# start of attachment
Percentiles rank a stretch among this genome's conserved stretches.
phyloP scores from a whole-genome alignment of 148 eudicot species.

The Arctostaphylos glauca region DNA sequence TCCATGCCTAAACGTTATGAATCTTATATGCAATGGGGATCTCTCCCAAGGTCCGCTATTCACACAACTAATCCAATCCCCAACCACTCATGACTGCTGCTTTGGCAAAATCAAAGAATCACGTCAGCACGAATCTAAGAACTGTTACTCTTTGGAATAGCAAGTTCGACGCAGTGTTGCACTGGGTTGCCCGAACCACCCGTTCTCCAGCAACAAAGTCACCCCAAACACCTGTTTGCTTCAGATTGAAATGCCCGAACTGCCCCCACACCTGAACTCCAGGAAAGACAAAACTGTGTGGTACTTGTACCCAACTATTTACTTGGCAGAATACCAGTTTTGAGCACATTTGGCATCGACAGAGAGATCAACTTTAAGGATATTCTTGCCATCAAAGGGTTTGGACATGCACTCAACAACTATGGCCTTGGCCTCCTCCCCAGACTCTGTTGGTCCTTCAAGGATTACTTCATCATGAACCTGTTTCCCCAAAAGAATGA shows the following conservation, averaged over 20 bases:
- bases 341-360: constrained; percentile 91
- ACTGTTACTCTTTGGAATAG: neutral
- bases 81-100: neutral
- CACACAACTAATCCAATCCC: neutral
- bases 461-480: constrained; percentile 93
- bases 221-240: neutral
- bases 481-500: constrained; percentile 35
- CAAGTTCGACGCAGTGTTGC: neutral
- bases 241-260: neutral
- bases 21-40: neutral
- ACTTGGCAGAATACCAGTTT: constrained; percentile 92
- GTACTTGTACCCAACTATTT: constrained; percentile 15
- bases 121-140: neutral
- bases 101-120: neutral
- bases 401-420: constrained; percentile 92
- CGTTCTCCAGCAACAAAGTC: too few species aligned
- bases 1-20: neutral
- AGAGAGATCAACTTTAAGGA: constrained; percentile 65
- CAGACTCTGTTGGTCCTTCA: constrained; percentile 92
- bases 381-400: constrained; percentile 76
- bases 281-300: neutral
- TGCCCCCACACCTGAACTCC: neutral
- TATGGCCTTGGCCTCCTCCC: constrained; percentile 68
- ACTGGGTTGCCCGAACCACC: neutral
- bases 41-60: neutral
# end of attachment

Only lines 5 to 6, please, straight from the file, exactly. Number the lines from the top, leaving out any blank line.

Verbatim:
- ACTGTTACTCTTTGGAATAG: neutral
- bases 81-100: neutral